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Dorsoventral polarity of the nasonia embryo primarily relies on a BMP gradient formed without input from toll

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journal contribution
posted on 2016-04-26, 00:00 authored by Orhan Özüak, Thomas Buchta, Siegfried Roth, Jeremy A. Lynch
In Drosophila, Toll signaling leads to a gradient of nuclear uptake of Dorsal with a peak at the ventral egg pole, and is the source for dorsal-ventral (DV) patterning and polarity of the embryo [1-3]. In contrast, Toll signaling plays no role in embryonic patterning in most animals [4, 5], while BMP signaling plays the major role [6]. In order to understand the origin of the novelty of the Drosophila system, we have examined DV patterning in Nasonia vitripennis (Nv) [7], a representative of the Hymenoptera, and thus the most ancient branch points within the Holometabola [8]. We have previously shown that while the expression of several conserved DV patterning genes is almost identical in Nasonia and Drosophila embryos at the onset of gastrulation, the way these patterns evolve in early embryogenesis are very different from what is seen in Drosophila [7] or the beetle Tribolium [9]. In contrast to Drosophila or Tribolium, we find that wasp Toll has a very limited ventral role, BMP is required for almost all DV polarity of the embryo, and that these two signaling systems act independently of each other to generate DV polarity. This result gives insights into how the Toll pathway could have usurped a BMP based DV patterning system in insects. In addition, our work strongly suggests that a novel system for BMP activity gradient formation must be employed in the wasp, since orthologs of crucial components of the fly system are either missing entirely or lack function in the embryo.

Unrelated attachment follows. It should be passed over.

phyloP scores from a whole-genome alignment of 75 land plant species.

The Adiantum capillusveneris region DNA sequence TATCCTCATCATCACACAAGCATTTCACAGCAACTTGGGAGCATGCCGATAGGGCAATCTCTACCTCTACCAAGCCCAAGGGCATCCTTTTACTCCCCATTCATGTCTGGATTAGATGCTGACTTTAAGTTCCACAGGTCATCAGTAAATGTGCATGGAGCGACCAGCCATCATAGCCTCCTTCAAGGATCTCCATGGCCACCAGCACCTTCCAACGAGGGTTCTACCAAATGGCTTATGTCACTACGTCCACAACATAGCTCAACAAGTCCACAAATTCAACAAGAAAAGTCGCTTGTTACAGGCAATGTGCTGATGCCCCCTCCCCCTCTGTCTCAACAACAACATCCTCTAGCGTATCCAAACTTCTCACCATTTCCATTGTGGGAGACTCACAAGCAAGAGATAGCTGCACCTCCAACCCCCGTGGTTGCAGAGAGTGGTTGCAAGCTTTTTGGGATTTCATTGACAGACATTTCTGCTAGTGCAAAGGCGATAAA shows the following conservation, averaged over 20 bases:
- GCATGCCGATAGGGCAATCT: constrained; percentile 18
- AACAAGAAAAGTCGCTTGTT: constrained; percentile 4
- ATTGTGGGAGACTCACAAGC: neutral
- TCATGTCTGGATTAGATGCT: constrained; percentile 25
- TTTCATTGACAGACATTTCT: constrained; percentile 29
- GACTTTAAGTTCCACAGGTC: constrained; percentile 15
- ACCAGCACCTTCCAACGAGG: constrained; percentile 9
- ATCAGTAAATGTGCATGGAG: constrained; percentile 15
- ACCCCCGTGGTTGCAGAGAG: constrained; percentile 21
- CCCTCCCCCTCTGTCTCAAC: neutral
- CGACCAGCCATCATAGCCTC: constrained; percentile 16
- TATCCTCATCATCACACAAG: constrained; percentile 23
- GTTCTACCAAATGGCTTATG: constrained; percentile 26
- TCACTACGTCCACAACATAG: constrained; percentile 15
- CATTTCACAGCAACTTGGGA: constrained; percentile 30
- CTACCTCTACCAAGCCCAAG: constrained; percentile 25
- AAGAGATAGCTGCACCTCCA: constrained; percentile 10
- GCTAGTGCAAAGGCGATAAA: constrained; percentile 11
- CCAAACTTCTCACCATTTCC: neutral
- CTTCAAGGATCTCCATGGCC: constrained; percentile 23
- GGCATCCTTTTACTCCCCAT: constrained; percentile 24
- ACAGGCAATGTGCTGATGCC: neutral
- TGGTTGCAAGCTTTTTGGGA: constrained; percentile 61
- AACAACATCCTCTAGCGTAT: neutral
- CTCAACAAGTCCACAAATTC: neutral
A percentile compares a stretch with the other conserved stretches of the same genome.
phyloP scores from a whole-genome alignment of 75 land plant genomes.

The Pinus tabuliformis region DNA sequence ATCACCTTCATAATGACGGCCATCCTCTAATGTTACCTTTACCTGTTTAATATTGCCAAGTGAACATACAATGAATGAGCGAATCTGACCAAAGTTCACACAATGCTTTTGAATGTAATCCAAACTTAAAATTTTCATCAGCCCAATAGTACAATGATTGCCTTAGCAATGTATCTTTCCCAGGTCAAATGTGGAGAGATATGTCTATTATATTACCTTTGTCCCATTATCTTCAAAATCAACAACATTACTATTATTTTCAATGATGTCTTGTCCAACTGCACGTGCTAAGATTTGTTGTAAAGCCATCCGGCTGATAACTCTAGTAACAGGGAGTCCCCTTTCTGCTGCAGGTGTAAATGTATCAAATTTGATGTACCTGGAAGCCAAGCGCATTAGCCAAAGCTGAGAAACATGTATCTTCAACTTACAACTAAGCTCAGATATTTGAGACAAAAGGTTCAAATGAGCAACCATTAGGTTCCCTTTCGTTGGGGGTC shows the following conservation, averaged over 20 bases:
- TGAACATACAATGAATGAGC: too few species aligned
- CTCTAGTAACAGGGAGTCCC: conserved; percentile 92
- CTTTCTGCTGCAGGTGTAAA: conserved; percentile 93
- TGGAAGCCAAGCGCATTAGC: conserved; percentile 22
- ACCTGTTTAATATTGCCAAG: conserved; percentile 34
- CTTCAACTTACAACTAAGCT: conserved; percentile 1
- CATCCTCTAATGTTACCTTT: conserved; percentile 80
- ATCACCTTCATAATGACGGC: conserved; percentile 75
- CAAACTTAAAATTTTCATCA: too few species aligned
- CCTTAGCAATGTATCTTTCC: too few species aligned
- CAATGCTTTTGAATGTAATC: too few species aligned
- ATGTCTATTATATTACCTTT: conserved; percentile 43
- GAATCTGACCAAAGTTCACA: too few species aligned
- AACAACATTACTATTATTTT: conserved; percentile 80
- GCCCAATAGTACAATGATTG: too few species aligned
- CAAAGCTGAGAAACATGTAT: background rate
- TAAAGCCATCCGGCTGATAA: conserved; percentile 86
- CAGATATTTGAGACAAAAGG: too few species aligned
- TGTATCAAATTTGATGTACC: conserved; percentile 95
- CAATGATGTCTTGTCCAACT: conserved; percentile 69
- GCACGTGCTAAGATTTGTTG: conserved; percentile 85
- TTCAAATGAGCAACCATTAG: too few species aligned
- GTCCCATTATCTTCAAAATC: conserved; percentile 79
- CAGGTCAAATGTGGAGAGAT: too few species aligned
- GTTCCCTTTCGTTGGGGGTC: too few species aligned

Funding

This work was supported by the Collaborative Research Grant SFB 680, “Molecular Basis of Evolutionary Innovations,” funded by the German Research Foundation (DFG).

History

Publisher

Elsevier Inc.

Language

  • en_US

issn

0960-9822

Issue date

2014-01-01

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